I took a short break from cult documentaries to watch the Netflix documentary on major league pitcher Nolan Ryan, Facing Nolan. If you were a ballplayer around that time, as I was, it would have been impossible to not love Nolan Ryan. He was the ultimate strikeout pitcher – the defensive flip side of the home run hitter – who threw a million miles an hour and had the confidence of all great strikeout pitchers. My very favorite moments in baseball were when a fastball pitcher faced a fastball hitter and both were absolutely positive that they were better. The pitcher threw fastballs, the hitter swung as hard as he could at those fastballs, and that’s how we figured things out. I was a pitcher who threw hard enough, so Nolan Ryan was a hero of mine.
The documentary was great (if unremarkable on it’s own) and brought back truckloads of memories. Sports, like songs, are time machines, precisely transporting us to who we were when we first experienced them. I remembered my dad, my room, the posters on the wall, my Swatch phone, my Nintendo, my bad haircuts and pegged acid-washed jeans, like I was there again.
Titled Facing Nolan, it would be understandable if you guessed Nolan Ryan was the subject, but you would be wrong, like I was. The real hero was Ruth Ryan, Nolan’s wife. 15 year-old me looked up to Nolan, but 47 year-old me sees Ruth as being the one we could emulate. I only cared about Nolan because he had freakish athletic gifts and an unparalleled work ethic, I never thought about if he was faithful to his wife, honest, a good friend or dad. It doesn’t matter anymore to me if someone is famous because they led the league in strikeouts (well, it doesn’t matter much;). I know now that it matters much more if we are rich in character and love, measuring our lives by the people around us.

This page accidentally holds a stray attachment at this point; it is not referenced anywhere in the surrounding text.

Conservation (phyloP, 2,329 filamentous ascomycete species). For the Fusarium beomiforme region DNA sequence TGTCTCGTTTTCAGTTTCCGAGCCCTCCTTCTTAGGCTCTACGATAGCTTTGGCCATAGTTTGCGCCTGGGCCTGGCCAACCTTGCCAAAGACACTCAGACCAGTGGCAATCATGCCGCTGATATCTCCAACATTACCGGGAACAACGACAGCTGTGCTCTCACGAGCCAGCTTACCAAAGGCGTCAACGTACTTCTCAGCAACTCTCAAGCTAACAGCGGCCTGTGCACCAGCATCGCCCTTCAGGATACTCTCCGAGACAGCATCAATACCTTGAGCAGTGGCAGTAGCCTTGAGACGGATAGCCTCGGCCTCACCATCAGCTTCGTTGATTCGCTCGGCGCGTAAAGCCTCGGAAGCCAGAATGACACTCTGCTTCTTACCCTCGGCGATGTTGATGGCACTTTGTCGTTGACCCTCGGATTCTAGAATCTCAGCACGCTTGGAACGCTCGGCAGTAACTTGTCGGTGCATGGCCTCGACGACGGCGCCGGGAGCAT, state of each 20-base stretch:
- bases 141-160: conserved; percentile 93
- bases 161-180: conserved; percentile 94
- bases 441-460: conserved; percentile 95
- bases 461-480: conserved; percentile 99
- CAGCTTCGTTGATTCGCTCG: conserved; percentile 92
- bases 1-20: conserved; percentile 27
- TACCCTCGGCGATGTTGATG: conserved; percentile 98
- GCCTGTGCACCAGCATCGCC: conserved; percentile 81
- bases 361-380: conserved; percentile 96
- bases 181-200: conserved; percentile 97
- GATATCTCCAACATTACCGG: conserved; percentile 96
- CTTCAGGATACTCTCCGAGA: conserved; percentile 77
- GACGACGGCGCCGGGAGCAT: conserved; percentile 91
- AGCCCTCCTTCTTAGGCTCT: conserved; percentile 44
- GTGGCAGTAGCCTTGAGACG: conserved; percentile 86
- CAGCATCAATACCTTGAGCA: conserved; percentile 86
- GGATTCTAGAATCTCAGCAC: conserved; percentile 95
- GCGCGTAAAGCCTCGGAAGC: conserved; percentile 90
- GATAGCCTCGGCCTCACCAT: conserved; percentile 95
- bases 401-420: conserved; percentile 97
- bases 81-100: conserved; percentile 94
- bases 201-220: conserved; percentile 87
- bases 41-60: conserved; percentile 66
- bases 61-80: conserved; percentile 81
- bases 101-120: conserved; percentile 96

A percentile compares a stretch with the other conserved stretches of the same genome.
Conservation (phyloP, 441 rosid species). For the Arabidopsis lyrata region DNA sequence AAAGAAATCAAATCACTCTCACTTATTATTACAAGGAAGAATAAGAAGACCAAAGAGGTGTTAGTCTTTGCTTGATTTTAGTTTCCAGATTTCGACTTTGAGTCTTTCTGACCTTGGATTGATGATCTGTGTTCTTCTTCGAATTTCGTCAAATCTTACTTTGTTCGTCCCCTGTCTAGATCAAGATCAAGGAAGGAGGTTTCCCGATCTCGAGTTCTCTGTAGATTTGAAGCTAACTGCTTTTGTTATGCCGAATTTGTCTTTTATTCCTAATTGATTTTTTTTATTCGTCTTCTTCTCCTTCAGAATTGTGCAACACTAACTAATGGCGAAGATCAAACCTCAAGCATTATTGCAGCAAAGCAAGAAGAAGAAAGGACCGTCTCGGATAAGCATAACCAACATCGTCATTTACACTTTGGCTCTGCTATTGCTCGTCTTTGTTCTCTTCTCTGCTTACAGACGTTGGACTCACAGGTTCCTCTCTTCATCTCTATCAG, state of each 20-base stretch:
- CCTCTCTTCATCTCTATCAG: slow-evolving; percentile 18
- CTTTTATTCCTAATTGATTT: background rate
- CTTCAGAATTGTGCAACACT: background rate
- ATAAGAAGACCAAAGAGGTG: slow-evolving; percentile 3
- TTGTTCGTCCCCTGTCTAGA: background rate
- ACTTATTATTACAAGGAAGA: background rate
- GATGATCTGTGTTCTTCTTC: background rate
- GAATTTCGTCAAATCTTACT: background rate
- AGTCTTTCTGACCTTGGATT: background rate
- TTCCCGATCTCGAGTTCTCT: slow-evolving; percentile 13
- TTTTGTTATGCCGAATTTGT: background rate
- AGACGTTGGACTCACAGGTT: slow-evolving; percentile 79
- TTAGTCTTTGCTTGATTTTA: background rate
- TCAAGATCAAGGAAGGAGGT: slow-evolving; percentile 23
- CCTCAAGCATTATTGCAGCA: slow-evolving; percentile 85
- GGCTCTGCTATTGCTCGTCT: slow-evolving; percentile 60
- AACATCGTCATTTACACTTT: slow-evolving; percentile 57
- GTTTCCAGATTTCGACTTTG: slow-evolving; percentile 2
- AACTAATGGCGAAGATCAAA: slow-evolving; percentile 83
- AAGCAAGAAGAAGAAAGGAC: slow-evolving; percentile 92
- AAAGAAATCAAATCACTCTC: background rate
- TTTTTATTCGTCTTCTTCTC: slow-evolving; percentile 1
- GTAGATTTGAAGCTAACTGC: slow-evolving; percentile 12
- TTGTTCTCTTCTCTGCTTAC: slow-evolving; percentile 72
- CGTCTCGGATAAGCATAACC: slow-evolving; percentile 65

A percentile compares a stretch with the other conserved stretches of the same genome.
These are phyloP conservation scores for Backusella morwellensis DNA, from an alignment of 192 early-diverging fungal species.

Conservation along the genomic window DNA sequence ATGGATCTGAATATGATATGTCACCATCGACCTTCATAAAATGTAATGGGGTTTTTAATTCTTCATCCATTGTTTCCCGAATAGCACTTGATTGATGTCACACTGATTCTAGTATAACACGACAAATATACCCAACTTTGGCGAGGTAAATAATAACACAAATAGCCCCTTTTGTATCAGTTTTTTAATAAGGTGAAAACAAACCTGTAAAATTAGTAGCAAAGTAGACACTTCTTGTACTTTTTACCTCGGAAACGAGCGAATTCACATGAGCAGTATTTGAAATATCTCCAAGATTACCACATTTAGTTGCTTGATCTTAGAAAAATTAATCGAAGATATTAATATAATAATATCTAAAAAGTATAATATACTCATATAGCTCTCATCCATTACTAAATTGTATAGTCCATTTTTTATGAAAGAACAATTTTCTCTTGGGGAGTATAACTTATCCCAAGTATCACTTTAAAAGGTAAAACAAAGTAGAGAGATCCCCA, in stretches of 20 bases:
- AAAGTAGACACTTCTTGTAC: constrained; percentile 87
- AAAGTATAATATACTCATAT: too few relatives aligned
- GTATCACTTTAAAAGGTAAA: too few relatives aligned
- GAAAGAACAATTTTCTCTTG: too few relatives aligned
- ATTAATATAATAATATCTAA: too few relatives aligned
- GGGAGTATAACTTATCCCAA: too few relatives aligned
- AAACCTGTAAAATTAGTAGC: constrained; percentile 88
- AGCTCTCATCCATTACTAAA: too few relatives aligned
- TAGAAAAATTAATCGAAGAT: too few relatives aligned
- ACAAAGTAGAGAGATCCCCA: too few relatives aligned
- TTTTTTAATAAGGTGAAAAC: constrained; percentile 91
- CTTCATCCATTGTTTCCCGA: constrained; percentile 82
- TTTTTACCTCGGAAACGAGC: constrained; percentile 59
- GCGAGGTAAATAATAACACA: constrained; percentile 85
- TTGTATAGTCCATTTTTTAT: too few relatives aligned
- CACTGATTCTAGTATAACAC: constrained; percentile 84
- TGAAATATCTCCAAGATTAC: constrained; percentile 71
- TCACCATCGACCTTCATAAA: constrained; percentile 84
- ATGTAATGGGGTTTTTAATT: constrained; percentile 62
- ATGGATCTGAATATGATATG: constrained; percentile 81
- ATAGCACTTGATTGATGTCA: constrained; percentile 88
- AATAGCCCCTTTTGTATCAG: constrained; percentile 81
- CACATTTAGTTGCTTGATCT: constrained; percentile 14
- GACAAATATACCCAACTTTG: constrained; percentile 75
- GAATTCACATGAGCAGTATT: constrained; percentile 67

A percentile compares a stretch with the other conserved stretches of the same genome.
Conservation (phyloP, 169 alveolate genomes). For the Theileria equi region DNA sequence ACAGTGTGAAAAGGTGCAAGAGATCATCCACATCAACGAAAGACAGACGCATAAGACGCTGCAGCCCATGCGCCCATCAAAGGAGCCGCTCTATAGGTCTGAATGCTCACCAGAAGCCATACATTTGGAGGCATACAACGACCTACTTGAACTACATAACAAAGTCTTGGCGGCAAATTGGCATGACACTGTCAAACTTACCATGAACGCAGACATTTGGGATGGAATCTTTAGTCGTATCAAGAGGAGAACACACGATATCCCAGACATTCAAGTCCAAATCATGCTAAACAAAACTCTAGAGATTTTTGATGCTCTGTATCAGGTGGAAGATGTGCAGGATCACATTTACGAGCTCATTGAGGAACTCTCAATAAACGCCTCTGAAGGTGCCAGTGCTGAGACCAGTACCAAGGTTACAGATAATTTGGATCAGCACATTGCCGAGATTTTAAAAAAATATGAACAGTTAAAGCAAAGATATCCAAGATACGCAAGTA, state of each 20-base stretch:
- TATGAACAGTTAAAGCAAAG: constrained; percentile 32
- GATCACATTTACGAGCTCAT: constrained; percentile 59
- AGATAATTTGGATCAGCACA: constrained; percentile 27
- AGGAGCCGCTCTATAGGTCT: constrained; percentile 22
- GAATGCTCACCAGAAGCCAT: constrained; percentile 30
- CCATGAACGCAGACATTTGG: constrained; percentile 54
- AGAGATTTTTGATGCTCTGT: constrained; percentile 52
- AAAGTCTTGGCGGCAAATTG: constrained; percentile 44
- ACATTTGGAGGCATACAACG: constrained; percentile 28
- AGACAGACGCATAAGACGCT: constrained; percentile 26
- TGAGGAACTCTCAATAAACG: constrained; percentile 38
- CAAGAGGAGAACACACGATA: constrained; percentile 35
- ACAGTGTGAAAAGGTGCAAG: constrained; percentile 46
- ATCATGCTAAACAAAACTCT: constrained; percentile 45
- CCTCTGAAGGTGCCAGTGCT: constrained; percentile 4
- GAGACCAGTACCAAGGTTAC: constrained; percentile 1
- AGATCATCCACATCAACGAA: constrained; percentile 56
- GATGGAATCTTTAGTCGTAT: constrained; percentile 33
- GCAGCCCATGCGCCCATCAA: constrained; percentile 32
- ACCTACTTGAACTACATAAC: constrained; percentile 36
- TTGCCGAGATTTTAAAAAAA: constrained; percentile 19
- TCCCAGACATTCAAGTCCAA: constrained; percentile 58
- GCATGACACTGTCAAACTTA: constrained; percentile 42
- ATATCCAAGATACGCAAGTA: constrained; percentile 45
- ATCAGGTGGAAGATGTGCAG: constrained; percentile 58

The myth of the self-made man is make-believe, a fallacy dreamed up in marketers and filmmakers minds to sell products. They know very well, as long as we try to fill ourselves with stuff (experiences, cars, money, sneakers, etc) as islands, we can never be satisfied, so we will continue to buy and buy, moving on to the Next Big Thing to quench our insatiable thirst for more.
Nolan could be a hall of famer (he is) and have all the records (he does), but what if he got that predictable call from the Hall of Fame in an empty room with no one to celebrate with or to call? We can build more and bigger buildings to hold all of our countless possessions and have nothing at all.
Nolan was my hero then, but for the wrong reasons. His house was a home and his life was full of people to love, and who loved him. That was the real significance of his life, and all of our lives. I just don’t want to wake up some day and find out that I wasted my days trying to hold things instead of hands.